So I’ve been listening to all of the talk about the Pew Religion Survey results with bemused exasperation. Because, as usual, the discussion misses the real news.
The real news….the growth of the “unaffiliated”/”nones” is racially/ethnically/culturally connected.
Yes…white Christianity (of all stripes) is on the decline. But so is the white proportion of the general population. Why is this news?
The Pew report shows that while there is a marked (statistically significant) decline in religious affiliation amongst white millennials and a corresponding rise in the number of nones/unaffiliated, there is not the same corresponding decline and rise amongst millennials of color.
If religious organizations that have been primarily white want to have any relevance going forward, those organizations must face the reality that demography is destiny. In other words, they must change or die.
UUism is not alone in this need for change, but it might be the most resistant to it.
The Episcopal Diocese of Washington, D.C. issued a press release that started with the following lede:
In the wake of the violent deaths of black men and boys in encounters with police across the country, and in response to the unrest these deaths have engendered, churches across the Episcopal Diocese of Washington are dedicating Mother’s Day to “mothers who live with the daily fear of losing their children to violence and the children themselves,” said Bishop Mariann Edgar Budde.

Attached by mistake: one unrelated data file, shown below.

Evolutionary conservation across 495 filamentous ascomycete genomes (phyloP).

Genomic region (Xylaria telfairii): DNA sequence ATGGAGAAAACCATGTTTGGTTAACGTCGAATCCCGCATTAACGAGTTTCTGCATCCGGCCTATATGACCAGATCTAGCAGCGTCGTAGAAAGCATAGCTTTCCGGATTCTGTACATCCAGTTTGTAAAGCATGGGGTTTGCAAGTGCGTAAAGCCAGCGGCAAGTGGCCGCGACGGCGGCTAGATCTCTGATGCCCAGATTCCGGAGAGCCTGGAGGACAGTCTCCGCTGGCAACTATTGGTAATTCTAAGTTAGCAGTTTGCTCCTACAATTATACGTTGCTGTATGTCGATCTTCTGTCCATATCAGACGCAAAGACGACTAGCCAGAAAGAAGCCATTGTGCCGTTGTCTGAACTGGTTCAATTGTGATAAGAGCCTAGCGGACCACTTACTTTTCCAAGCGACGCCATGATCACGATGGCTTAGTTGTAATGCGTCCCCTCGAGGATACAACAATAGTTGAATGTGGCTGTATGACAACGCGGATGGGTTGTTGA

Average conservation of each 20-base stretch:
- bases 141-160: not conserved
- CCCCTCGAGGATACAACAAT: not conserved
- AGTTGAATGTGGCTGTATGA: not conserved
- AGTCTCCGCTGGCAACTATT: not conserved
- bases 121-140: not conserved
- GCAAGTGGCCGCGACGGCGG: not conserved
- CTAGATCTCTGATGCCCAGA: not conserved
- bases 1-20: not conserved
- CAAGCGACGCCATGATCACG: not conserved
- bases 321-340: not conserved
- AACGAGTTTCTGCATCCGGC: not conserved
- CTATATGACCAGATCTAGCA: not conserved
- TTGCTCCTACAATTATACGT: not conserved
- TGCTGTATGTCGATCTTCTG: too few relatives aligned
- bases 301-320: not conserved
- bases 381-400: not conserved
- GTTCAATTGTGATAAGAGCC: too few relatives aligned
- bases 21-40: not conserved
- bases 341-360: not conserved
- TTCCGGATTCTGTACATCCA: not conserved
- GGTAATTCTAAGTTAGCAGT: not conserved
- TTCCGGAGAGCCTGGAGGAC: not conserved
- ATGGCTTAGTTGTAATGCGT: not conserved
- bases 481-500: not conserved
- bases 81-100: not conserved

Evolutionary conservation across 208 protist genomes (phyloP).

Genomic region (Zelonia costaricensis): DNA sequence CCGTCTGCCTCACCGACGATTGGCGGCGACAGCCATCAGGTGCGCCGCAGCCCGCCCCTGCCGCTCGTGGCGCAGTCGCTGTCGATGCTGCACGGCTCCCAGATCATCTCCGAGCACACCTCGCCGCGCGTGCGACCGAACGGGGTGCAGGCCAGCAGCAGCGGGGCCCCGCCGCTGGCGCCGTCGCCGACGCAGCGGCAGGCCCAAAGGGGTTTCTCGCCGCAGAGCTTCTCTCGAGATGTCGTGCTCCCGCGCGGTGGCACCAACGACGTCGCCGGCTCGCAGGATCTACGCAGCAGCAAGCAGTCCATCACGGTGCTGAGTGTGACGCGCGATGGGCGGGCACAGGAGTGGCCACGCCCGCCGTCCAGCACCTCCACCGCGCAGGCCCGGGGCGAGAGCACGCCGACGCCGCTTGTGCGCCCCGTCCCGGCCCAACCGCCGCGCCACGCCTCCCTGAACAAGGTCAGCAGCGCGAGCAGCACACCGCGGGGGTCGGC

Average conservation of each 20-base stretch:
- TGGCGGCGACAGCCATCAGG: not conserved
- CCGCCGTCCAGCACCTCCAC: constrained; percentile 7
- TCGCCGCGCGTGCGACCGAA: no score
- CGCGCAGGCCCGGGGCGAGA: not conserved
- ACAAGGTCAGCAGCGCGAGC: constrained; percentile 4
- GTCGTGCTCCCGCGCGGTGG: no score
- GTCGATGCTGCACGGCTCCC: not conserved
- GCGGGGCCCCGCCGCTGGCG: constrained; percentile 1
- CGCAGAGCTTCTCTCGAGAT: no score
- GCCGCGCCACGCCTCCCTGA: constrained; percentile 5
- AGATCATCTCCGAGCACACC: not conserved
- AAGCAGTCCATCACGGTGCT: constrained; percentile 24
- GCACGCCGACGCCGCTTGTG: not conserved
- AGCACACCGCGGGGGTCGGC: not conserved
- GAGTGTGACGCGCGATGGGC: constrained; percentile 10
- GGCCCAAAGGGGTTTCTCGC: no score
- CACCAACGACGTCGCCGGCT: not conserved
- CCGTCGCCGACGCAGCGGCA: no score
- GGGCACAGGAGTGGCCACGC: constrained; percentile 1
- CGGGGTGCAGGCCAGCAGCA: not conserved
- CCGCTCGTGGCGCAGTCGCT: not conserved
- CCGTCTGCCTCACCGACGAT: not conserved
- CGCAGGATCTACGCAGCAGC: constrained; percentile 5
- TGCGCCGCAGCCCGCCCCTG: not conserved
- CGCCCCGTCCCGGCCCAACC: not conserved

This got me to thinking: how many UU churches would do that? Would the UUA encourage congregations to do something like that and offer resources to support that?
Back in August, people kept talking about how Ferguson (and St. Louis more broadly) needed to “heal.” That same talk has been mentioned in regards to Baltimore.
The other thing that keeps getting talked about in all the recent cases of police brutality is “getting back to normal.”
What does that mean? What normal is Baltimore (or Ferguson or Cleveland or New York or…..) supposed to get back to?
We can’t go back to a normal where Freddie Gray is alive. So what normal is there?
The normal where communities of color suffer huge injustices and white America is willfully blind to it?
The normal where police can patrol communities of color with impunity?
The normal where politicians spout platitudes about dealing with the deep divisions/inequities yet continue to do nothing?
What normal is Baltimore supposed to go back to?
There’s a narrative that is solidifying about what caused Freddie Gray’s death in Baltimore two weeks ago. Not the medical causes (the Medical Examiner has said that the medical cause of death is blunt force trauma), but the circumstances/environment surrounding it.
The narrative that’s floating around is this: West Baltimore killed him. Or more precisely, West Baltimore being a high-poverty neighborhood is the ultimate underlying issue in Freddie Gray’s death.
This narrative is a cop-out.
A little over a week ago, Charles Blow said at the Othering and Belonging conference, “when they pull a gun, you can’t pull a resume.”